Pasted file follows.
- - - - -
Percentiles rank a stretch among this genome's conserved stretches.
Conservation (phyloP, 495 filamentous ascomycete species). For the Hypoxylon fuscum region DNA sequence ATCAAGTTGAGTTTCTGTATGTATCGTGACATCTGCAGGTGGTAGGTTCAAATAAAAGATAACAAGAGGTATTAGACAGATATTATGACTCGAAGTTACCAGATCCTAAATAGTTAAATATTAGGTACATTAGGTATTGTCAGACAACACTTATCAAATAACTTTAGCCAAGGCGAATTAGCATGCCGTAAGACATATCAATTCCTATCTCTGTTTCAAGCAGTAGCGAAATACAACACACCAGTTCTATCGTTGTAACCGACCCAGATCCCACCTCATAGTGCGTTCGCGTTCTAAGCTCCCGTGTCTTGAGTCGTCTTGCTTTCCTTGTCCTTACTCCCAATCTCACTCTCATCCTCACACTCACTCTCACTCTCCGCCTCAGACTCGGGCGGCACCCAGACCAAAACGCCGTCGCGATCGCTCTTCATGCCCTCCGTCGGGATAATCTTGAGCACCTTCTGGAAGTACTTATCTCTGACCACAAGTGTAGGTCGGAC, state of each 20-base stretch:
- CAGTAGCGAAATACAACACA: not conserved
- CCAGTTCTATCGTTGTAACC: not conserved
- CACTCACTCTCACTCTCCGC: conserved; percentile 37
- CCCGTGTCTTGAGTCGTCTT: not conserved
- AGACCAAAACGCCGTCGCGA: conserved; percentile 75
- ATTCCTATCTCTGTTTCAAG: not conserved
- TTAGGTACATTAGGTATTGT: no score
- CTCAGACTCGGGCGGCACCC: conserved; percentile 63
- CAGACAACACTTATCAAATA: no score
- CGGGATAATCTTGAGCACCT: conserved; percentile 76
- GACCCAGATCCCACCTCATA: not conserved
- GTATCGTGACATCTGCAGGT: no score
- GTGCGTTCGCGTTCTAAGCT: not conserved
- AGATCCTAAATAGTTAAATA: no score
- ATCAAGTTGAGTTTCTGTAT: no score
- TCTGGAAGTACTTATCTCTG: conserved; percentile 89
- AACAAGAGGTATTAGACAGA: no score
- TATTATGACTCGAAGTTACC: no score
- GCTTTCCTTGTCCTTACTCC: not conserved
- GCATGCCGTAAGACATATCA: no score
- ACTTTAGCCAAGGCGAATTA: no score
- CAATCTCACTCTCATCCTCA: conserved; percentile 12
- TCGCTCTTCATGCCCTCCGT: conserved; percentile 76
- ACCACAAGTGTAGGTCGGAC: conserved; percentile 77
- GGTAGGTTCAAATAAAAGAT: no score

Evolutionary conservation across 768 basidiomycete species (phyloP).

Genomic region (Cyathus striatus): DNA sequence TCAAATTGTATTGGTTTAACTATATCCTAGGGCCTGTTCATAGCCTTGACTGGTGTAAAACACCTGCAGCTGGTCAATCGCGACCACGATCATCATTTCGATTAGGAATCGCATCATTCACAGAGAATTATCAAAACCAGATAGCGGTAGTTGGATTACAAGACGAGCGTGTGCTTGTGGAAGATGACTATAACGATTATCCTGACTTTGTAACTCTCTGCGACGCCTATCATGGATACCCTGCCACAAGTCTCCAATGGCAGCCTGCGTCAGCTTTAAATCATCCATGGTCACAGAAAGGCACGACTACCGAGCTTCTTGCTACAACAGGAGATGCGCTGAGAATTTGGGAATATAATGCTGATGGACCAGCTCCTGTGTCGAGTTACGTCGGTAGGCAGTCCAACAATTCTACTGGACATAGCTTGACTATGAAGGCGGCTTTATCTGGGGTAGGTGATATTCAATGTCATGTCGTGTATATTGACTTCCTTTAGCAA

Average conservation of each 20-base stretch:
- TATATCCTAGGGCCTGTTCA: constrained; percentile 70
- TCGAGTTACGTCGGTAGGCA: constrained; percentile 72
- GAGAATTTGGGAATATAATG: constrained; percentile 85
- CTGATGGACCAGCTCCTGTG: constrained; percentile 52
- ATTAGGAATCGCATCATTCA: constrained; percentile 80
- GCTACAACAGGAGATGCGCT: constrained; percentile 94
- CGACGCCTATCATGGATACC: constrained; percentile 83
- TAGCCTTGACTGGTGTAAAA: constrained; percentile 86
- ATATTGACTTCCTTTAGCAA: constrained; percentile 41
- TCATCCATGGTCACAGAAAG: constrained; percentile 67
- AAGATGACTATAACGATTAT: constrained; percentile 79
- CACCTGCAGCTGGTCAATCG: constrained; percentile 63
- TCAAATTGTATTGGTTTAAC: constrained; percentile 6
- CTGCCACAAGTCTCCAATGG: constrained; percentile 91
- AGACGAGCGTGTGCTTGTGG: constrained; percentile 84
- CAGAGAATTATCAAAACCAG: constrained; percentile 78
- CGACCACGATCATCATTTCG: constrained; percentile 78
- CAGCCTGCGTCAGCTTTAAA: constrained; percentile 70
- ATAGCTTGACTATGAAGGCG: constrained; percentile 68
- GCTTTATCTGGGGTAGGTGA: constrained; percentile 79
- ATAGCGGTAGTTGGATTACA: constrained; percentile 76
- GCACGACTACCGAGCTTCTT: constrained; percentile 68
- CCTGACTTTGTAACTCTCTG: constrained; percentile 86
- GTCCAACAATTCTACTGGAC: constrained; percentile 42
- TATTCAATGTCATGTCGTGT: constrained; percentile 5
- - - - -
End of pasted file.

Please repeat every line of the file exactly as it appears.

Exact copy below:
Percentiles rank a stretch among this genome's conserved stretches.
Conservation (phyloP, 495 filamentous ascomycete species). For the Hypoxylon fuscum region DNA sequence ATCAAGTTGAGTTTCTGTATGTATCGTGACATCTGCAGGTGGTAGGTTCAAATAAAAGATAACAAGAGGTATTAGACAGATATTATGACTCGAAGTTACCAGATCCTAAATAGTTAAATATTAGGTACATTAGGTATTGTCAGACAACACTTATCAAATAACTTTAGCCAAGGCGAATTAGCATGCCGTAAGACATATCAATTCCTATCTCTGTTTCAAGCAGTAGCGAAATACAACACACCAGTTCTATCGTTGTAACCGACCCAGATCCCACCTCATAGTGCGTTCGCGTTCTAAGCTCCCGTGTCTTGAGTCGTCTTGCTTTCCTTGTCCTTACTCCCAATCTCACTCTCATCCTCACACTCACTCTCACTCTCCGCCTCAGACTCGGGCGGCACCCAGACCAAAACGCCGTCGCGATCGCTCTTCATGCCCTCCGTCGGGATAATCTTGAGCACCTTCTGGAAGTACTTATCTCTGACCACAAGTGTAGGTCGGAC, state of each 20-base stretch:
- CAGTAGCGAAATACAACACA: not conserved
- CCAGTTCTATCGTTGTAACC: not conserved
- CACTCACTCTCACTCTCCGC: conserved; percentile 37
- CCCGTGTCTTGAGTCGTCTT: not conserved
- AGACCAAAACGCCGTCGCGA: conserved; percentile 75
- ATTCCTATCTCTGTTTCAAG: not conserved
- TTAGGTACATTAGGTATTGT: no score
- CTCAGACTCGGGCGGCACCC: conserved; percentile 63
- CAGACAACACTTATCAAATA: no score
- CGGGATAATCTTGAGCACCT: conserved; percentile 76
- GACCCAGATCCCACCTCATA: not conserved
- GTATCGTGACATCTGCAGGT: no score
- GTGCGTTCGCGTTCTAAGCT: not conserved
- AGATCCTAAATAGTTAAATA: no score
- ATCAAGTTGAGTTTCTGTAT: no score
- TCTGGAAGTACTTATCTCTG: conserved; percentile 89
- AACAAGAGGTATTAGACAGA: no score
- TATTATGACTCGAAGTTACC: no score
- GCTTTCCTTGTCCTTACTCC: not conserved
- GCATGCCGTAAGACATATCA: no score
- ACTTTAGCCAAGGCGAATTA: no score
- CAATCTCACTCTCATCCTCA: conserved; percentile 12
- TCGCTCTTCATGCCCTCCGT: conserved; percentile 76
- ACCACAAGTGTAGGTCGGAC: conserved; percentile 77
- GGTAGGTTCAAATAAAAGAT: no score

Evolutionary conservation across 768 basidiomycete species (phyloP).

Genomic region (Cyathus striatus): DNA sequence TCAAATTGTATTGGTTTAACTATATCCTAGGGCCTGTTCATAGCCTTGACTGGTGTAAAACACCTGCAGCTGGTCAATCGCGACCACGATCATCATTTCGATTAGGAATCGCATCATTCACAGAGAATTATCAAAACCAGATAGCGGTAGTTGGATTACAAGACGAGCGTGTGCTTGTGGAAGATGACTATAACGATTATCCTGACTTTGTAACTCTCTGCGACGCCTATCATGGATACCCTGCCACAAGTCTCCAATGGCAGCCTGCGTCAGCTTTAAATCATCCATGGTCACAGAAAGGCACGACTACCGAGCTTCTTGCTACAACAGGAGATGCGCTGAGAATTTGGGAATATAATGCTGATGGACCAGCTCCTGTGTCGAGTTACGTCGGTAGGCAGTCCAACAATTCTACTGGACATAGCTTGACTATGAAGGCGGCTTTATCTGGGGTAGGTGATATTCAATGTCATGTCGTGTATATTGACTTCCTTTAGCAA

Average conservation of each 20-base stretch:
- TATATCCTAGGGCCTGTTCA: constrained; percentile 70
- TCGAGTTACGTCGGTAGGCA: constrained; percentile 72
- GAGAATTTGGGAATATAATG: constrained; percentile 85
- CTGATGGACCAGCTCCTGTG: constrained; percentile 52
- ATTAGGAATCGCATCATTCA: constrained; percentile 80
- GCTACAACAGGAGATGCGCT: constrained; percentile 94
- CGACGCCTATCATGGATACC: constrained; percentile 83
- TAGCCTTGACTGGTGTAAAA: constrained; percentile 86
- ATATTGACTTCCTTTAGCAA: constrained; percentile 41
- TCATCCATGGTCACAGAAAG: constrained; percentile 67
- AAGATGACTATAACGATTAT: constrained; percentile 79
- CACCTGCAGCTGGTCAATCG: constrained; percentile 63
- TCAAATTGTATTGGTTTAAC: constrained; percentile 6
- CTGCCACAAGTCTCCAATGG: constrained; percentile 91
- AGACGAGCGTGTGCTTGTGG: constrained; percentile 84
- CAGAGAATTATCAAAACCAG: constrained; percentile 78
- CGACCACGATCATCATTTCG: constrained; percentile 78
- CAGCCTGCGTCAGCTTTAAA: constrained; percentile 70
- ATAGCTTGACTATGAAGGCG: constrained; percentile 68
- GCTTTATCTGGGGTAGGTGA: constrained; percentile 79
- ATAGCGGTAGTTGGATTACA: constrained; percentile 76
- GCACGACTACCGAGCTTCTT: constrained; percentile 68
- CCTGACTTTGTAACTCTCTG: constrained; percentile 86
- GTCCAACAATTCTACTGGAC: constrained; percentile 42
- TATTCAATGTCATGTCGTGT: constrained; percentile 5